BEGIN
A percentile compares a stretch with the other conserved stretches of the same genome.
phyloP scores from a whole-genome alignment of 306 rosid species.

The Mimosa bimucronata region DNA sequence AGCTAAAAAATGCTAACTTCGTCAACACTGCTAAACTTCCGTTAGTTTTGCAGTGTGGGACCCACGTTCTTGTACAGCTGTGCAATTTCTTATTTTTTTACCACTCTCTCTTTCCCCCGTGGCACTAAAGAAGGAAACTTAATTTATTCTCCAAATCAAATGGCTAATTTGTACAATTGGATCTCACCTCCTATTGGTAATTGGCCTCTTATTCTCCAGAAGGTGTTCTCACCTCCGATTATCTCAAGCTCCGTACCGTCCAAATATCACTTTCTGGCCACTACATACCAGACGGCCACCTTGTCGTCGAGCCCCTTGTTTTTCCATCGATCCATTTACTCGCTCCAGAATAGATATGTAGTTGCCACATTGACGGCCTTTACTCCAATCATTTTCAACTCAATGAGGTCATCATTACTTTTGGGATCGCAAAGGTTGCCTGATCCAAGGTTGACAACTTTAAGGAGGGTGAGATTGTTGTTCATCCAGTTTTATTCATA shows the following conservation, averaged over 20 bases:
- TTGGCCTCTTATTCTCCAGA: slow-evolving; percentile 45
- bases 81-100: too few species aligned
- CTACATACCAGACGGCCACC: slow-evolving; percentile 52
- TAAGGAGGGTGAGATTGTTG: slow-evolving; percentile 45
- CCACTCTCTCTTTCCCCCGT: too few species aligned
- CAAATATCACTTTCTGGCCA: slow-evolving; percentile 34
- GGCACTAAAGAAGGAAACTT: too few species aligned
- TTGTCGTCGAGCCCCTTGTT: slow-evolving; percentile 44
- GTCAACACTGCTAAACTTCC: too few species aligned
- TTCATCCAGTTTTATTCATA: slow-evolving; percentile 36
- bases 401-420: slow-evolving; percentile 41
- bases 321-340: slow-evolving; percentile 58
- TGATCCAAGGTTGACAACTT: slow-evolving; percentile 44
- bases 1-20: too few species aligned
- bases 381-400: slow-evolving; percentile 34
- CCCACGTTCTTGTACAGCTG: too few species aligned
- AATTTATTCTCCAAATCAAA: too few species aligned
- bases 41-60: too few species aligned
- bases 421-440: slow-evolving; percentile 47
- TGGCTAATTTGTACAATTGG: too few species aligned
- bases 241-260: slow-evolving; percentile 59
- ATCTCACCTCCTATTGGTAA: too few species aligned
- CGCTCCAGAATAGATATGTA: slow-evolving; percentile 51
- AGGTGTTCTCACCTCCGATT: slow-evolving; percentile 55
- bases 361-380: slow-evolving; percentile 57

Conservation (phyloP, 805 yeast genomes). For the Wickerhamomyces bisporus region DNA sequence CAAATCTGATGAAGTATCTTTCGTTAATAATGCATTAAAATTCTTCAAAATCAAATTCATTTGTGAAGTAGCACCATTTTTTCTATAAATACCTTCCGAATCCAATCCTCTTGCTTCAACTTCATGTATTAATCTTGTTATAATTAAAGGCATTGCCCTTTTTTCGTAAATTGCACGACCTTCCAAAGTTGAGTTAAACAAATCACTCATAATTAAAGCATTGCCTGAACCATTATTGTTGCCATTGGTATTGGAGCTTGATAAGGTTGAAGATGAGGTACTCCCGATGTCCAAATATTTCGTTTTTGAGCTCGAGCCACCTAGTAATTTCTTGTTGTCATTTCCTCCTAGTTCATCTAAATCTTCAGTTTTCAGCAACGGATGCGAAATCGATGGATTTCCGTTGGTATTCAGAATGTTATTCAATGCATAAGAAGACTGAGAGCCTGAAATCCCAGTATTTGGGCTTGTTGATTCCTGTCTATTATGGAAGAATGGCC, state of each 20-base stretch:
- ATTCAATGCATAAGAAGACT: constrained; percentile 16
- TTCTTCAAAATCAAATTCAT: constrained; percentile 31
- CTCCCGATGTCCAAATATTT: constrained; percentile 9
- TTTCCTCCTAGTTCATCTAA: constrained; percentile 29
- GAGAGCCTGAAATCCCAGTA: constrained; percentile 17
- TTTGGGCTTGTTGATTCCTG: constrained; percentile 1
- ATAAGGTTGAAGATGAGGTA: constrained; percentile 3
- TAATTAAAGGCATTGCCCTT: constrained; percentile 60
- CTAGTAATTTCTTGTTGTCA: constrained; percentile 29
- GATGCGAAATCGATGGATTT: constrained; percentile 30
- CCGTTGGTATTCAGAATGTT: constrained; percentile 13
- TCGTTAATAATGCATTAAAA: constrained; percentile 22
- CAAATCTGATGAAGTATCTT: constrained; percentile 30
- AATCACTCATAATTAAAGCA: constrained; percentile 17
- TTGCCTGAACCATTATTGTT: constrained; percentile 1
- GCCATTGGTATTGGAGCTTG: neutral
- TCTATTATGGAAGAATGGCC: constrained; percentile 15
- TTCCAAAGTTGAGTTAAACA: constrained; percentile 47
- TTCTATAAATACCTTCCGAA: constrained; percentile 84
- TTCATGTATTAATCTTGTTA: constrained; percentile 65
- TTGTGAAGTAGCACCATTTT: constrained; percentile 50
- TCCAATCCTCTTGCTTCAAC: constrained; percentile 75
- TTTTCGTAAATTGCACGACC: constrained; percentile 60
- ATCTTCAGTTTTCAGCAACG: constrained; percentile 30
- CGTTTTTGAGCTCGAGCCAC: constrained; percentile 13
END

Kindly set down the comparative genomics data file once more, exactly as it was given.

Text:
A percentile compares a stretch with the other conserved stretches of the same genome.
phyloP scores from a whole-genome alignment of 306 rosid species.

The Mimosa bimucronata region DNA sequence AGCTAAAAAATGCTAACTTCGTCAACACTGCTAAACTTCCGTTAGTTTTGCAGTGTGGGACCCACGTTCTTGTACAGCTGTGCAATTTCTTATTTTTTTACCACTCTCTCTTTCCCCCGTGGCACTAAAGAAGGAAACTTAATTTATTCTCCAAATCAAATGGCTAATTTGTACAATTGGATCTCACCTCCTATTGGTAATTGGCCTCTTATTCTCCAGAAGGTGTTCTCACCTCCGATTATCTCAAGCTCCGTACCGTCCAAATATCACTTTCTGGCCACTACATACCAGACGGCCACCTTGTCGTCGAGCCCCTTGTTTTTCCATCGATCCATTTACTCGCTCCAGAATAGATATGTAGTTGCCACATTGACGGCCTTTACTCCAATCATTTTCAACTCAATGAGGTCATCATTACTTTTGGGATCGCAAAGGTTGCCTGATCCAAGGTTGACAACTTTAAGGAGGGTGAGATTGTTGTTCATCCAGTTTTATTCATA shows the following conservation, averaged over 20 bases:
- TTGGCCTCTTATTCTCCAGA: slow-evolving; percentile 45
- bases 81-100: too few species aligned
- CTACATACCAGACGGCCACC: slow-evolving; percentile 52
- TAAGGAGGGTGAGATTGTTG: slow-evolving; percentile 45
- CCACTCTCTCTTTCCCCCGT: too few species aligned
- CAAATATCACTTTCTGGCCA: slow-evolving; percentile 34
- GGCACTAAAGAAGGAAACTT: too few species aligned
- TTGTCGTCGAGCCCCTTGTT: slow-evolving; percentile 44
- GTCAACACTGCTAAACTTCC: too few species aligned
- TTCATCCAGTTTTATTCATA: slow-evolving; percentile 36
- bases 401-420: slow-evolving; percentile 41
- bases 321-340: slow-evolving; percentile 58
- TGATCCAAGGTTGACAACTT: slow-evolving; percentile 44
- bases 1-20: too few species aligned
- bases 381-400: slow-evolving; percentile 34
- CCCACGTTCTTGTACAGCTG: too few species aligned
- AATTTATTCTCCAAATCAAA: too few species aligned
- bases 41-60: too few species aligned
- bases 421-440: slow-evolving; percentile 47
- TGGCTAATTTGTACAATTGG: too few species aligned
- bases 241-260: slow-evolving; percentile 59
- ATCTCACCTCCTATTGGTAA: too few species aligned
- CGCTCCAGAATAGATATGTA: slow-evolving; percentile 51
- AGGTGTTCTCACCTCCGATT: slow-evolving; percentile 55
- bases 361-380: slow-evolving; percentile 57

Conservation (phyloP, 805 yeast genomes). For the Wickerhamomyces bisporus region DNA sequence CAAATCTGATGAAGTATCTTTCGTTAATAATGCATTAAAATTCTTCAAAATCAAATTCATTTGTGAAGTAGCACCATTTTTTCTATAAATACCTTCCGAATCCAATCCTCTTGCTTCAACTTCATGTATTAATCTTGTTATAATTAAAGGCATTGCCCTTTTTTCGTAAATTGCACGACCTTCCAAAGTTGAGTTAAACAAATCACTCATAATTAAAGCATTGCCTGAACCATTATTGTTGCCATTGGTATTGGAGCTTGATAAGGTTGAAGATGAGGTACTCCCGATGTCCAAATATTTCGTTTTTGAGCTCGAGCCACCTAGTAATTTCTTGTTGTCATTTCCTCCTAGTTCATCTAAATCTTCAGTTTTCAGCAACGGATGCGAAATCGATGGATTTCCGTTGGTATTCAGAATGTTATTCAATGCATAAGAAGACTGAGAGCCTGAAATCCCAGTATTTGGGCTTGTTGATTCCTGTCTATTATGGAAGAATGGCC, state of each 20-base stretch:
- ATTCAATGCATAAGAAGACT: constrained; percentile 16
- TTCTTCAAAATCAAATTCAT: constrained; percentile 31
- CTCCCGATGTCCAAATATTT: constrained; percentile 9
- TTTCCTCCTAGTTCATCTAA: constrained; percentile 29
- GAGAGCCTGAAATCCCAGTA: constrained; percentile 17
- TTTGGGCTTGTTGATTCCTG: constrained; percentile 1
- ATAAGGTTGAAGATGAGGTA: constrained; percentile 3
- TAATTAAAGGCATTGCCCTT: constrained; percentile 60
- CTAGTAATTTCTTGTTGTCA: constrained; percentile 29
- GATGCGAAATCGATGGATTT: constrained; percentile 30
- CCGTTGGTATTCAGAATGTT: constrained; percentile 13
- TCGTTAATAATGCATTAAAA: constrained; percentile 22
- CAAATCTGATGAAGTATCTT: constrained; percentile 30
- AATCACTCATAATTAAAGCA: constrained; percentile 17
- TTGCCTGAACCATTATTGTT: constrained; percentile 1
- GCCATTGGTATTGGAGCTTG: neutral
- TCTATTATGGAAGAATGGCC: constrained; percentile 15
- TTCCAAAGTTGAGTTAAACA: constrained; percentile 47
- TTCTATAAATACCTTCCGAA: constrained; percentile 84
- TTCATGTATTAATCTTGTTA: constrained; percentile 65
- TTGTGAAGTAGCACCATTTT: constrained; percentile 50
- TCCAATCCTCTTGCTTCAAC: constrained; percentile 75
- TTTTCGTAAATTGCACGACC: constrained; percentile 60
- ATCTTCAGTTTTCAGCAACG: constrained; percentile 30
- CGTTTTTGAGCTCGAGCCAC: constrained; percentile 13